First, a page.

Do geologists use radiometric dating
One referred to the depth of the sediments and the time they would have taken to accumulate; the other referred to the salinity of the oceans, compared with the rate at which rivers are supplying them with sodium salts.
In hindsight, both theories were deeply misguided, for similar reasons.
Nevertheless, by the late 19th century the geologists included here had reached a consensus for the age of the earth of around 100 million years.
Having come that far, they were initially quite reluctant to accept a further expansion of the geologic timescale by a factor of 10 or more.
It is a drama consisting of a prologue and three acts, complex characters, and no clear heroes or villains.
We, of course, know the final outcome, but we should not let that influence our appreciation of the story as it unfolds.
Roman poet Lucretius, intellectual heir to the Greek atomists, believed its formation must have been relatively recent, given that there were no records going back beyond the Trojan War.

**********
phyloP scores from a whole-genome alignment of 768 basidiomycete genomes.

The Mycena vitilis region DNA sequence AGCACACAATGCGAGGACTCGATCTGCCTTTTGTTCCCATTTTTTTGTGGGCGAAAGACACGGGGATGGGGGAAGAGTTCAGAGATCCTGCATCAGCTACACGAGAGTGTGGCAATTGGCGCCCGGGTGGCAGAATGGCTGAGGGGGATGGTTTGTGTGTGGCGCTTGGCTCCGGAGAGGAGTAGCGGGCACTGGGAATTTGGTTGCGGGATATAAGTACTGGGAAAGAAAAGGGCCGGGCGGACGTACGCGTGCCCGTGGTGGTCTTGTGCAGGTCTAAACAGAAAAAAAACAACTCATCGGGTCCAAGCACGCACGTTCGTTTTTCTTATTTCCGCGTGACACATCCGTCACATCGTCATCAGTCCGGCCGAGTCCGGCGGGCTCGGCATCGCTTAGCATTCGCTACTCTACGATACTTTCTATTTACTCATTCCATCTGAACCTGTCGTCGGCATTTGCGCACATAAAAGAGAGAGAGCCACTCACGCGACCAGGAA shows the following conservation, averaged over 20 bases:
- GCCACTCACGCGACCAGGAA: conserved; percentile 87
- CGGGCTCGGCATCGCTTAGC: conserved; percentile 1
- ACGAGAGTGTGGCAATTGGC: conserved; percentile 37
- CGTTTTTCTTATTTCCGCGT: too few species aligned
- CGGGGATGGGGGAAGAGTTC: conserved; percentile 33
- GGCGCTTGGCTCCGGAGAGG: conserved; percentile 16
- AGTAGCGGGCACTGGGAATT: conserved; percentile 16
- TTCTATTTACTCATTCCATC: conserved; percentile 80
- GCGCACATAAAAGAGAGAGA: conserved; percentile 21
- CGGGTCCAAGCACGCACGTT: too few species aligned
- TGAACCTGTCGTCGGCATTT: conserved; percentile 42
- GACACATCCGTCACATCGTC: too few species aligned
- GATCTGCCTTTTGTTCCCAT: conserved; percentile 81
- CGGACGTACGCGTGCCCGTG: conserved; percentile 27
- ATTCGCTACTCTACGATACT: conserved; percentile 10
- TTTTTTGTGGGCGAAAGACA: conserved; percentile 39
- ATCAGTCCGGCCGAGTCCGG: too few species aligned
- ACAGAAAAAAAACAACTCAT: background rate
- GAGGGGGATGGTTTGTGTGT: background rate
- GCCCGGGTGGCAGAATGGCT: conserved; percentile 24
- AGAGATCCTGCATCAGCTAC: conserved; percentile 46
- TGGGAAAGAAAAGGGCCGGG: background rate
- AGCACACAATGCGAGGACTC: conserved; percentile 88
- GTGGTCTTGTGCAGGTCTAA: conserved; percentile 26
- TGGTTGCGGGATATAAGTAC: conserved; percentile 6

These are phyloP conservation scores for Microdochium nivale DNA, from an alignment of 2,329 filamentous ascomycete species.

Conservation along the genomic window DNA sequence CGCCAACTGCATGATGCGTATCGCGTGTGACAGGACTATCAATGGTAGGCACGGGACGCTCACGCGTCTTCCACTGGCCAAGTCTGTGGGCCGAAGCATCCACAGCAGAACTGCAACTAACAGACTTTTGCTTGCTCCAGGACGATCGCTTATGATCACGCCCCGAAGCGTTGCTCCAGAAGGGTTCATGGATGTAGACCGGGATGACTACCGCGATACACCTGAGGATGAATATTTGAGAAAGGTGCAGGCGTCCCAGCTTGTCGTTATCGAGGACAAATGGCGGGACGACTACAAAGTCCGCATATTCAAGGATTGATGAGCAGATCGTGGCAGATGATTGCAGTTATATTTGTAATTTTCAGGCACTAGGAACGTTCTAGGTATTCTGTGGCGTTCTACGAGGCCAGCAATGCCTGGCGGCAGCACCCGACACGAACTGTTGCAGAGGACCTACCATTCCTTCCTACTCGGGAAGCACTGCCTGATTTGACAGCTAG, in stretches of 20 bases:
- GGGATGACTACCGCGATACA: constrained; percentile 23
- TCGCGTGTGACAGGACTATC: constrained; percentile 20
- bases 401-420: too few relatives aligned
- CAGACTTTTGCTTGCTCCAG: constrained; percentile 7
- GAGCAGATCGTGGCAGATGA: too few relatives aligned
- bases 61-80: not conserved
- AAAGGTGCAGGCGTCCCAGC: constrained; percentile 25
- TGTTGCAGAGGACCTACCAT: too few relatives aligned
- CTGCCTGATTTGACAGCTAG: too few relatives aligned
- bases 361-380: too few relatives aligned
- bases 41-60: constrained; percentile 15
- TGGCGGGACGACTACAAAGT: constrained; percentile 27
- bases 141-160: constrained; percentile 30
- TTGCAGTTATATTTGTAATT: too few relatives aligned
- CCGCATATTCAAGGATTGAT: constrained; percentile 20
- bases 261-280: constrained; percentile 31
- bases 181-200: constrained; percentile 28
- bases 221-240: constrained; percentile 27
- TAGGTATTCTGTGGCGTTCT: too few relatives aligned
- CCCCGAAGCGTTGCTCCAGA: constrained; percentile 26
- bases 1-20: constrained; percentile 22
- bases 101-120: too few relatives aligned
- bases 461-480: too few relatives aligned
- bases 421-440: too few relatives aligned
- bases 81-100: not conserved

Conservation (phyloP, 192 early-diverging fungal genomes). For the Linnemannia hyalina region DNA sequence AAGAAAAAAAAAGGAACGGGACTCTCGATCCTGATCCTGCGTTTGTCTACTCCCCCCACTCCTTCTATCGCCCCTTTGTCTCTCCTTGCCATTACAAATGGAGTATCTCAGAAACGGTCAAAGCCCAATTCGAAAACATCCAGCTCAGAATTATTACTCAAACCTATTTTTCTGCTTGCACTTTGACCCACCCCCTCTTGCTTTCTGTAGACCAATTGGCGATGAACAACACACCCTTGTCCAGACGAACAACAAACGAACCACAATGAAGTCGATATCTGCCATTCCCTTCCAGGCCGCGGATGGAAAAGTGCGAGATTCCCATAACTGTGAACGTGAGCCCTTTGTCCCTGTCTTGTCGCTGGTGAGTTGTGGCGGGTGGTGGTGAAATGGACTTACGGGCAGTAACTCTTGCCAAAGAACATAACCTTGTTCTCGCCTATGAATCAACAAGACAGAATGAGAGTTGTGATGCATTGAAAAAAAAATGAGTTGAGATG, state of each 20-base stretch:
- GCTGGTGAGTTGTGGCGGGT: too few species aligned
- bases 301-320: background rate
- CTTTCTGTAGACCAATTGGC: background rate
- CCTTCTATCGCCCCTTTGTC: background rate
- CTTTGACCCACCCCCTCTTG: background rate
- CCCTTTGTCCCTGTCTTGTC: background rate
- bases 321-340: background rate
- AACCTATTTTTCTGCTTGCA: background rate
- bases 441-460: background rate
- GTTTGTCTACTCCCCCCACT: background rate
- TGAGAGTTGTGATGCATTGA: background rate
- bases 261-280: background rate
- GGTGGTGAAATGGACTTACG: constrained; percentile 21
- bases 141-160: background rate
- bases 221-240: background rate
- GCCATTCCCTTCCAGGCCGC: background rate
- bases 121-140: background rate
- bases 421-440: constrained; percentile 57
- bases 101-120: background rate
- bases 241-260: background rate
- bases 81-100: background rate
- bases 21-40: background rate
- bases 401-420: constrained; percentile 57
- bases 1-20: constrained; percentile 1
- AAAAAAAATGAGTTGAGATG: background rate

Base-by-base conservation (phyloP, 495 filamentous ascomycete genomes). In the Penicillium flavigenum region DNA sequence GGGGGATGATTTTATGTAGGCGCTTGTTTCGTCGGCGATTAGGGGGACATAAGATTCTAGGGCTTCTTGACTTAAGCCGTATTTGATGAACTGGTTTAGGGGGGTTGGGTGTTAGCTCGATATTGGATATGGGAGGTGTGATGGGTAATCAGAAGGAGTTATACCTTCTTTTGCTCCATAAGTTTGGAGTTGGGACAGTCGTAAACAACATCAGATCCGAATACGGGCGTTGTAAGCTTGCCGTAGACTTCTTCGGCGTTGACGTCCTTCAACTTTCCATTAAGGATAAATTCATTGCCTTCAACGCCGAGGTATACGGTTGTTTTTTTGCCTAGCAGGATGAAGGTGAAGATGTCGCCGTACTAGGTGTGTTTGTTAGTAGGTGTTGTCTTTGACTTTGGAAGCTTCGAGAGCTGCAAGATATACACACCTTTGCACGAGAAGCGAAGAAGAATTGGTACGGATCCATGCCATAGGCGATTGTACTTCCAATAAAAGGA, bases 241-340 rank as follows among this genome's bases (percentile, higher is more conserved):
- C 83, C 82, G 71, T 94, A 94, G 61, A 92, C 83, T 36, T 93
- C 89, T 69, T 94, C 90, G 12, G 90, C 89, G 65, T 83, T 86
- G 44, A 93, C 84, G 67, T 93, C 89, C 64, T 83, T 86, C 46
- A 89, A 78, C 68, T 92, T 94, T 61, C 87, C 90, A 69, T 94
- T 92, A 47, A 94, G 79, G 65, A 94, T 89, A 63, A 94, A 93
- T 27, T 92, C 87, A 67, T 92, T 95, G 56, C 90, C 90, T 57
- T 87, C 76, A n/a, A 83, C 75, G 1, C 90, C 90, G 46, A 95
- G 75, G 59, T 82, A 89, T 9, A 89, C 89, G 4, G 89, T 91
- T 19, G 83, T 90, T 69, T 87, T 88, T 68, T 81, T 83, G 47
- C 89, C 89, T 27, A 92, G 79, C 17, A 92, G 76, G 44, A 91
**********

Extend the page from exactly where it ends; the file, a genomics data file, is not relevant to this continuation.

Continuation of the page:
The Talmudic rabbis, Martin Luther and others used the biblical account to extrapolate back from known history and came up with rather similar estimates for when the earth came into being.
The second depended on highly dubious theories of formation of the earth and moon and plays relatively little role in this compilation.
They assumed that current rates—of sediment deposition and of salt transport by rivers—were the same as historical rates, despite the evidence they had that our own age is one of atypically high geologic activity. The rock cycle, as we now know, is driven by plate tectonics, with sedimentary material vanishing into subduction zones.
And the oceans have long since approached something close to a steady state, with chemical sediments removing dissolved minerals as fast as they arrive.
The second referred to such topics as the detailed shape of the earth (bulging slightly at the equator) and the dynamics of the earth-moon system.
The third referred to the heat of the sun, particularly the rate at which such heat is being lost, compared with the total amount of energy initially available.
Florian Cajori, author of the 1908 article “The Age of the Sun and the Earth,” was a historian of science and, especially, of mathematics, and Ray Lankester, whom he quotes, was a zoologist. The first act consists in a direct attack, led by Lord Kelvin, on the extreme uniformitarianism of those such as Charles Lyell, who regarded the earth as indefinitely old and who, with great foresight (or great naivety, depending on your point of view: see the third installment of the 1900 “The Age of the Earth” article by W. Sollas), assumed that physical processes would eventually be discovered to power the great engine of erosion and uplift.